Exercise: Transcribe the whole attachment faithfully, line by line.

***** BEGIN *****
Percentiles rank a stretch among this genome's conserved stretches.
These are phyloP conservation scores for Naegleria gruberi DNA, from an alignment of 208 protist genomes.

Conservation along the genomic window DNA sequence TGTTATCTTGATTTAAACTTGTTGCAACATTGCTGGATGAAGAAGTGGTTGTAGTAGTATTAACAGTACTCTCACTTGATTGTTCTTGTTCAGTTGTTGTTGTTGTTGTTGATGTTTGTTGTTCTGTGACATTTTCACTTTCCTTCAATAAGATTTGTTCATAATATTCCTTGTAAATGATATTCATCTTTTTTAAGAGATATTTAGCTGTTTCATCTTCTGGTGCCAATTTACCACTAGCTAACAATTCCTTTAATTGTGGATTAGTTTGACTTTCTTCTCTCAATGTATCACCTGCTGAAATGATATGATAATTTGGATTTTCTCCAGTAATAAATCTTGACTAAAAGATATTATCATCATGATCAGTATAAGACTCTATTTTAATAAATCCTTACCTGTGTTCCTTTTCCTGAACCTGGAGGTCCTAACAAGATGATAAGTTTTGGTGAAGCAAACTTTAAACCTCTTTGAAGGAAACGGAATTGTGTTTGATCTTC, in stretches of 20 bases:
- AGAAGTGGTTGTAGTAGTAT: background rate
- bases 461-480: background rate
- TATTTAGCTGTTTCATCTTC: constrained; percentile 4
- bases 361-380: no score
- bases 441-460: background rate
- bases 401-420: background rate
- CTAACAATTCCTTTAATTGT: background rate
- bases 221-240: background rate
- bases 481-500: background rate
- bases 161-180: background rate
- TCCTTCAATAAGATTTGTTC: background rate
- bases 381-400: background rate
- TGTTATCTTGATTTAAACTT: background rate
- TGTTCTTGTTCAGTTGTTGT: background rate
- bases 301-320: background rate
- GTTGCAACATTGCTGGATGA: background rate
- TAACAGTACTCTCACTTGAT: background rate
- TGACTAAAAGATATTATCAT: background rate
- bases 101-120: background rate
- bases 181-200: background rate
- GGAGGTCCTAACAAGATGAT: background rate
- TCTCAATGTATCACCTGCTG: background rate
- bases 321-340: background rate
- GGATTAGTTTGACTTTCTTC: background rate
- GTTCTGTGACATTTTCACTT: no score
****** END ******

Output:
Percentiles rank a stretch among this genome's conserved stretches.
These are phyloP conservation scores for Naegleria gruberi DNA, from an alignment of 208 protist genomes.

Conservation along the genomic window DNA sequence TGTTATCTTGATTTAAACTTGTTGCAACATTGCTGGATGAAGAAGTGGTTGTAGTAGTATTAACAGTACTCTCACTTGATTGTTCTTGTTCAGTTGTTGTTGTTGTTGTTGATGTTTGTTGTTCTGTGACATTTTCACTTTCCTTCAATAAGATTTGTTCATAATATTCCTTGTAAATGATATTCATCTTTTTTAAGAGATATTTAGCTGTTTCATCTTCTGGTGCCAATTTACCACTAGCTAACAATTCCTTTAATTGTGGATTAGTTTGACTTTCTTCTCTCAATGTATCACCTGCTGAAATGATATGATAATTTGGATTTTCTCCAGTAATAAATCTTGACTAAAAGATATTATCATCATGATCAGTATAAGACTCTATTTTAATAAATCCTTACCTGTGTTCCTTTTCCTGAACCTGGAGGTCCTAACAAGATGATAAGTTTTGGTGAAGCAAACTTTAAACCTCTTTGAAGGAAACGGAATTGTGTTTGATCTTC, in stretches of 20 bases:
- AGAAGTGGTTGTAGTAGTAT: background rate
- bases 461-480: background rate
- TATTTAGCTGTTTCATCTTC: constrained; percentile 4
- bases 361-380: no score
- bases 441-460: background rate
- bases 401-420: background rate
- CTAACAATTCCTTTAATTGT: background rate
- bases 221-240: background rate
- bases 481-500: background rate
- bases 161-180: background rate
- TCCTTCAATAAGATTTGTTC: background rate
- bases 381-400: background rate
- TGTTATCTTGATTTAAACTT: background rate
- TGTTCTTGTTCAGTTGTTGT: background rate
- bases 301-320: background rate
- GTTGCAACATTGCTGGATGA: background rate
- TAACAGTACTCTCACTTGAT: background rate
- TGACTAAAAGATATTATCAT: background rate
- bases 101-120: background rate
- bases 181-200: background rate
- GGAGGTCCTAACAAGATGAT: background rate
- TCTCAATGTATCACCTGCTG: background rate
- bases 321-340: background rate
- GGATTAGTTTGACTTTCTTC: background rate
- GTTCTGTGACATTTTCACTT: no score